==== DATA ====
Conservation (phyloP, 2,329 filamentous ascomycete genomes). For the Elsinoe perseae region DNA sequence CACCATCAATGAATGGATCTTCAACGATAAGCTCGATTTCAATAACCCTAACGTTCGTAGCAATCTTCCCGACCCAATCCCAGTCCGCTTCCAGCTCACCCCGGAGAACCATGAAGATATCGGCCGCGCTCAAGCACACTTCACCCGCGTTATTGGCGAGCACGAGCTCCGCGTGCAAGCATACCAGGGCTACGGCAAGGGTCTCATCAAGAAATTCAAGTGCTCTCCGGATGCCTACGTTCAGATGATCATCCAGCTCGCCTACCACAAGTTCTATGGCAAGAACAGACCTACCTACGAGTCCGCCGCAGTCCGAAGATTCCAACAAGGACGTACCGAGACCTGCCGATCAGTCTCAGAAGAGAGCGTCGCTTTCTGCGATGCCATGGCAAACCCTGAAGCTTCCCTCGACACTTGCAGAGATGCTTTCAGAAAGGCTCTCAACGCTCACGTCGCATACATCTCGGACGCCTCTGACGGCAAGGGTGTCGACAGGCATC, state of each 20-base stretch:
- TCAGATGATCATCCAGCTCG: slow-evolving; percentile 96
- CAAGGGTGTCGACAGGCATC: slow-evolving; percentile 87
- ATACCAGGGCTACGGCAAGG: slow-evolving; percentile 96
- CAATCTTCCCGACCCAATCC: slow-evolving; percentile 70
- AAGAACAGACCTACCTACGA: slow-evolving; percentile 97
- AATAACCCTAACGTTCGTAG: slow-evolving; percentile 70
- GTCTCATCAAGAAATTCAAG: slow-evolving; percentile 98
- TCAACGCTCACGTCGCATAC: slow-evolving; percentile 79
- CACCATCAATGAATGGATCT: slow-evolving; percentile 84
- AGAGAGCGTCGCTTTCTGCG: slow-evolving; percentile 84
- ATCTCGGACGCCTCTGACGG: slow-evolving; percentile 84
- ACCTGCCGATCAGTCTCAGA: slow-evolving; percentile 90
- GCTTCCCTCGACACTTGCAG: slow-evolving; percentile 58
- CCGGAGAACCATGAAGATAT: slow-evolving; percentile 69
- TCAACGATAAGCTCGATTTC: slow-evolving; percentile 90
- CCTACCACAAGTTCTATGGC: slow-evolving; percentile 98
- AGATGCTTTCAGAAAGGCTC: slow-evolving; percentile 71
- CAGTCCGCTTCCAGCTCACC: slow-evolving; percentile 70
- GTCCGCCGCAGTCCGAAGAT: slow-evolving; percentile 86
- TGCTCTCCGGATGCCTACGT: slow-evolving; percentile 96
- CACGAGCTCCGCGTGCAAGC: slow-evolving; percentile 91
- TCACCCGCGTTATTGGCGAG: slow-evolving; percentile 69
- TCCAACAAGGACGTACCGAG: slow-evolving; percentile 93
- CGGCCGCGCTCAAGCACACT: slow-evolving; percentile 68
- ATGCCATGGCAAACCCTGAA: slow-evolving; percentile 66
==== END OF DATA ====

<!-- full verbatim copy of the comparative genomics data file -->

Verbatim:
Conservation (phyloP, 2,329 filamentous ascomycete genomes). For the Elsinoe perseae region DNA sequence CACCATCAATGAATGGATCTTCAACGATAAGCTCGATTTCAATAACCCTAACGTTCGTAGCAATCTTCCCGACCCAATCCCAGTCCGCTTCCAGCTCACCCCGGAGAACCATGAAGATATCGGCCGCGCTCAAGCACACTTCACCCGCGTTATTGGCGAGCACGAGCTCCGCGTGCAAGCATACCAGGGCTACGGCAAGGGTCTCATCAAGAAATTCAAGTGCTCTCCGGATGCCTACGTTCAGATGATCATCCAGCTCGCCTACCACAAGTTCTATGGCAAGAACAGACCTACCTACGAGTCCGCCGCAGTCCGAAGATTCCAACAAGGACGTACCGAGACCTGCCGATCAGTCTCAGAAGAGAGCGTCGCTTTCTGCGATGCCATGGCAAACCCTGAAGCTTCCCTCGACACTTGCAGAGATGCTTTCAGAAAGGCTCTCAACGCTCACGTCGCATACATCTCGGACGCCTCTGACGGCAAGGGTGTCGACAGGCATC, state of each 20-base stretch:
- TCAGATGATCATCCAGCTCG: slow-evolving; percentile 96
- CAAGGGTGTCGACAGGCATC: slow-evolving; percentile 87
- ATACCAGGGCTACGGCAAGG: slow-evolving; percentile 96
- CAATCTTCCCGACCCAATCC: slow-evolving; percentile 70
- AAGAACAGACCTACCTACGA: slow-evolving; percentile 97
- AATAACCCTAACGTTCGTAG: slow-evolving; percentile 70
- GTCTCATCAAGAAATTCAAG: slow-evolving; percentile 98
- TCAACGCTCACGTCGCATAC: slow-evolving; percentile 79
- CACCATCAATGAATGGATCT: slow-evolving; percentile 84
- AGAGAGCGTCGCTTTCTGCG: slow-evolving; percentile 84
- ATCTCGGACGCCTCTGACGG: slow-evolving; percentile 84
- ACCTGCCGATCAGTCTCAGA: slow-evolving; percentile 90
- GCTTCCCTCGACACTTGCAG: slow-evolving; percentile 58
- CCGGAGAACCATGAAGATAT: slow-evolving; percentile 69
- TCAACGATAAGCTCGATTTC: slow-evolving; percentile 90
- CCTACCACAAGTTCTATGGC: slow-evolving; percentile 98
- AGATGCTTTCAGAAAGGCTC: slow-evolving; percentile 71
- CAGTCCGCTTCCAGCTCACC: slow-evolving; percentile 70
- GTCCGCCGCAGTCCGAAGAT: slow-evolving; percentile 86
- TGCTCTCCGGATGCCTACGT: slow-evolving; percentile 96
- CACGAGCTCCGCGTGCAAGC: slow-evolving; percentile 91
- TCACCCGCGTTATTGGCGAG: slow-evolving; percentile 69
- TCCAACAAGGACGTACCGAG: slow-evolving; percentile 93
- CGGCCGCGCTCAAGCACACT: slow-evolving; percentile 68
- ATGCCATGGCAAACCCTGAA: slow-evolving; percentile 66